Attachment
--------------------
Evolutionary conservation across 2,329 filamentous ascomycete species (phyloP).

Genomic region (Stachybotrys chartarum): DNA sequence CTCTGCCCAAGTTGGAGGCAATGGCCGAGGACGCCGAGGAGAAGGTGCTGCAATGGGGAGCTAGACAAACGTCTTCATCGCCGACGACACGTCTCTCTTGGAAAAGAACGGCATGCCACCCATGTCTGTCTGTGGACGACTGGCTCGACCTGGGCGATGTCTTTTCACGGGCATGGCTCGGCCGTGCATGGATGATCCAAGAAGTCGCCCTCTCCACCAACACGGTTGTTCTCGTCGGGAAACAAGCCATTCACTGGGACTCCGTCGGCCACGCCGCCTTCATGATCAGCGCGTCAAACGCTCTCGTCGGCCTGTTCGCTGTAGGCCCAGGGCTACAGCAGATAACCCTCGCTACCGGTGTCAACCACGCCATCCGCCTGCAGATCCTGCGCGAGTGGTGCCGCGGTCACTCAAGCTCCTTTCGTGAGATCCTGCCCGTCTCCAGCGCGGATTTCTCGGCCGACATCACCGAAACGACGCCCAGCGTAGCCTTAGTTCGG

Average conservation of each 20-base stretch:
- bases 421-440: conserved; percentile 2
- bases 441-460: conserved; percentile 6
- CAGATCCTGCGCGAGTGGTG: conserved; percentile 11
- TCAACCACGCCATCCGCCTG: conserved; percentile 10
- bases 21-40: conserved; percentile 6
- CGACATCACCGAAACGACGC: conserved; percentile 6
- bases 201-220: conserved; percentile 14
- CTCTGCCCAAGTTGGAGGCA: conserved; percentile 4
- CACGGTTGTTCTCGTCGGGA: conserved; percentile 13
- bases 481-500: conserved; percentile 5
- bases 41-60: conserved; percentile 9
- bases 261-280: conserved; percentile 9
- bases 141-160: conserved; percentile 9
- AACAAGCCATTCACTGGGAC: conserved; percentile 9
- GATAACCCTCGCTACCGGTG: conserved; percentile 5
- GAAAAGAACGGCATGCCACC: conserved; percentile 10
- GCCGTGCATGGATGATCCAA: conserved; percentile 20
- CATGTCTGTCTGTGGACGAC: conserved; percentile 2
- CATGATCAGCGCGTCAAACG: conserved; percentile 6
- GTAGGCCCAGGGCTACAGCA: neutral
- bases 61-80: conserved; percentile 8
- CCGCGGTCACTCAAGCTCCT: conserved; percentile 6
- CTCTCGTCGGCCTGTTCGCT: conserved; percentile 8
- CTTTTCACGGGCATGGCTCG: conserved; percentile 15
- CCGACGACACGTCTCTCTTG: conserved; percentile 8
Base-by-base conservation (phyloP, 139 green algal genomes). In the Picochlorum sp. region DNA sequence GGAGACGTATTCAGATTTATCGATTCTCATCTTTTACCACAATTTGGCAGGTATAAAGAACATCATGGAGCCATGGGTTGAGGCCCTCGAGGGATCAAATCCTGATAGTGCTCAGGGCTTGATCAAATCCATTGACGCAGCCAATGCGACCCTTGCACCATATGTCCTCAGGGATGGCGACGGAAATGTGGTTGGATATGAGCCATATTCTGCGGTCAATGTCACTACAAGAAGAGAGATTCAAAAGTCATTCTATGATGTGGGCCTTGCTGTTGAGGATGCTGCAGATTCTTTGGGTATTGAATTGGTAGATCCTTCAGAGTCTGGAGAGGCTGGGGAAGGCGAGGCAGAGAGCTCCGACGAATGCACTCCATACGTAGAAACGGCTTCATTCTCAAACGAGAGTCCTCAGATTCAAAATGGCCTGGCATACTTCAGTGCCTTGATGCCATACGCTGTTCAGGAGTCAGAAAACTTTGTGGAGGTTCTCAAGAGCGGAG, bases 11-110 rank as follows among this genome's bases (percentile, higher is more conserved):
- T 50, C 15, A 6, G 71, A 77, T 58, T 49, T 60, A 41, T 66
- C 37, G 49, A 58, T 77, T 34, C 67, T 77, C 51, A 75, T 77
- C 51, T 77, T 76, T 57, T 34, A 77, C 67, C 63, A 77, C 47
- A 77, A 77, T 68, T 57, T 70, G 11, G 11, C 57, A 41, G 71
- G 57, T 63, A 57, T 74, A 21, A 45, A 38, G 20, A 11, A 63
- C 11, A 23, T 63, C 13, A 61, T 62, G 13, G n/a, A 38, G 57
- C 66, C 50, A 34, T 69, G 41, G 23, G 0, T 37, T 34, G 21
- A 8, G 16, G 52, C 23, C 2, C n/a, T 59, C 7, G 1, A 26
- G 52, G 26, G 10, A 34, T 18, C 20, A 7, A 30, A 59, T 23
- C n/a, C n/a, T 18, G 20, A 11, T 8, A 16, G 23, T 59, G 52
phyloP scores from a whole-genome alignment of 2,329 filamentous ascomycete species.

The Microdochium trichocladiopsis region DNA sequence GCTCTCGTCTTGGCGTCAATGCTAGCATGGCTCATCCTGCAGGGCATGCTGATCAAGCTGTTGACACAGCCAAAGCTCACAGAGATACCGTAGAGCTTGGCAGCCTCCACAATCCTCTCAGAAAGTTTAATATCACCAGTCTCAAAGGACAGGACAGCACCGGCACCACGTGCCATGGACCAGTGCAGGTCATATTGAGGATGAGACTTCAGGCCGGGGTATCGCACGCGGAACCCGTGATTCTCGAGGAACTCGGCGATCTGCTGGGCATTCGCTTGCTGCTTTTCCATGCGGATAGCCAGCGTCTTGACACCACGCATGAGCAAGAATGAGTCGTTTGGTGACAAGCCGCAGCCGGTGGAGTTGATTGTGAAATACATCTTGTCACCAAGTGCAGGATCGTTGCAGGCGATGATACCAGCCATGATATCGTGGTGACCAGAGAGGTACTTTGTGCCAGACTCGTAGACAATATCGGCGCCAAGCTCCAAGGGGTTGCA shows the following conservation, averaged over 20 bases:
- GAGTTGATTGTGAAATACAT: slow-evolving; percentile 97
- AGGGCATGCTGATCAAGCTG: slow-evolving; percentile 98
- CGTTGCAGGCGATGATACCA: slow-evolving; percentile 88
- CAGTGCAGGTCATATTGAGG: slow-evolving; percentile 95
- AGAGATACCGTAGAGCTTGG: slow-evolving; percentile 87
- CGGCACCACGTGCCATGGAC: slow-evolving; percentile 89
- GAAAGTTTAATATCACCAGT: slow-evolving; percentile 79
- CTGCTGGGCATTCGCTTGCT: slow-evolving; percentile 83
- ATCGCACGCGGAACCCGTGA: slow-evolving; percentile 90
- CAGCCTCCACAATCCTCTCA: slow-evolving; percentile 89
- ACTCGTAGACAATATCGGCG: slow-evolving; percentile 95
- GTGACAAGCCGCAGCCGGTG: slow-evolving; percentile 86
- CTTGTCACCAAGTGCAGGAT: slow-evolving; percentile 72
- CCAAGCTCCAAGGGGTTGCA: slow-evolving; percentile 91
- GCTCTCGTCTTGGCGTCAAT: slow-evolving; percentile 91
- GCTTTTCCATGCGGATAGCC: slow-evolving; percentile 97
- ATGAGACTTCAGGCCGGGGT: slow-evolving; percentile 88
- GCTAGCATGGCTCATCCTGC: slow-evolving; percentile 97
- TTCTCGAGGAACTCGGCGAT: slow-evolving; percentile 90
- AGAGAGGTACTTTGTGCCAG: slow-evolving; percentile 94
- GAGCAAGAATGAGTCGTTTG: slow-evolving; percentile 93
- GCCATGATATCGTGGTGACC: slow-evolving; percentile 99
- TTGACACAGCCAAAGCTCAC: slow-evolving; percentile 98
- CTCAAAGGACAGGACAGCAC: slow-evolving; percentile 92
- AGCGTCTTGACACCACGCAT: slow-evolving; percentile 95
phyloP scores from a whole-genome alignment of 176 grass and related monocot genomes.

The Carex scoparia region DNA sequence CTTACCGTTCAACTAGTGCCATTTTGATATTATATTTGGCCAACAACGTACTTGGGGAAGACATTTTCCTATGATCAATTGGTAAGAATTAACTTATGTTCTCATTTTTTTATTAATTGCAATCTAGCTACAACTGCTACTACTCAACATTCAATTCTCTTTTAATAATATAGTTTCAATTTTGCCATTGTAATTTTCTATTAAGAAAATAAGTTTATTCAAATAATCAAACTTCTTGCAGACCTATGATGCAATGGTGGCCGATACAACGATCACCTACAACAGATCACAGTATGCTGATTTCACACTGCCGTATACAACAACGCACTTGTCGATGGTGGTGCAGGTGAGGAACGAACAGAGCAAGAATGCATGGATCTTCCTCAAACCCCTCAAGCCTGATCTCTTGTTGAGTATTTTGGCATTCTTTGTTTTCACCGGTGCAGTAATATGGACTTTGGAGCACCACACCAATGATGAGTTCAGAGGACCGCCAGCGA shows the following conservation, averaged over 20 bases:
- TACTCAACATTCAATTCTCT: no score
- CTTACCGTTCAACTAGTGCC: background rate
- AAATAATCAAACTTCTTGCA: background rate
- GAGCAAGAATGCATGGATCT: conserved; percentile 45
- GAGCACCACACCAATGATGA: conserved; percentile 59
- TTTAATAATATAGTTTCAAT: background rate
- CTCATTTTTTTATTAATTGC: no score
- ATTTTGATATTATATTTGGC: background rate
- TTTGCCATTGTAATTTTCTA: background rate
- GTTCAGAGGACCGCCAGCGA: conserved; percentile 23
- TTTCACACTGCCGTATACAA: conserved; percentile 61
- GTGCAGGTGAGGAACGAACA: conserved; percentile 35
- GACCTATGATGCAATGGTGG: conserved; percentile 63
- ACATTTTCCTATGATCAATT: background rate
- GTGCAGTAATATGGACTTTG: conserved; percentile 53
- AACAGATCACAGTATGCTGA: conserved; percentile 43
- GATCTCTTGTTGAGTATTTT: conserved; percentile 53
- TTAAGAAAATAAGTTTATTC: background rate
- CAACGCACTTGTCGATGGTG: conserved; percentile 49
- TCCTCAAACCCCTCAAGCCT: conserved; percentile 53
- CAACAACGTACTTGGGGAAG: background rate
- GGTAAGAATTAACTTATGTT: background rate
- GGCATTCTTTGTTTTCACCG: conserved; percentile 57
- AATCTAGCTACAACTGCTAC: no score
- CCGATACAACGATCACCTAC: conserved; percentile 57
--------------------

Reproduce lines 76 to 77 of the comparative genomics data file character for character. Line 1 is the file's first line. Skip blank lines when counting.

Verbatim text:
- ATTTTGATATTATATTTGGC: background rate
- TTTGCCATTGTAATTTTCTA: background rate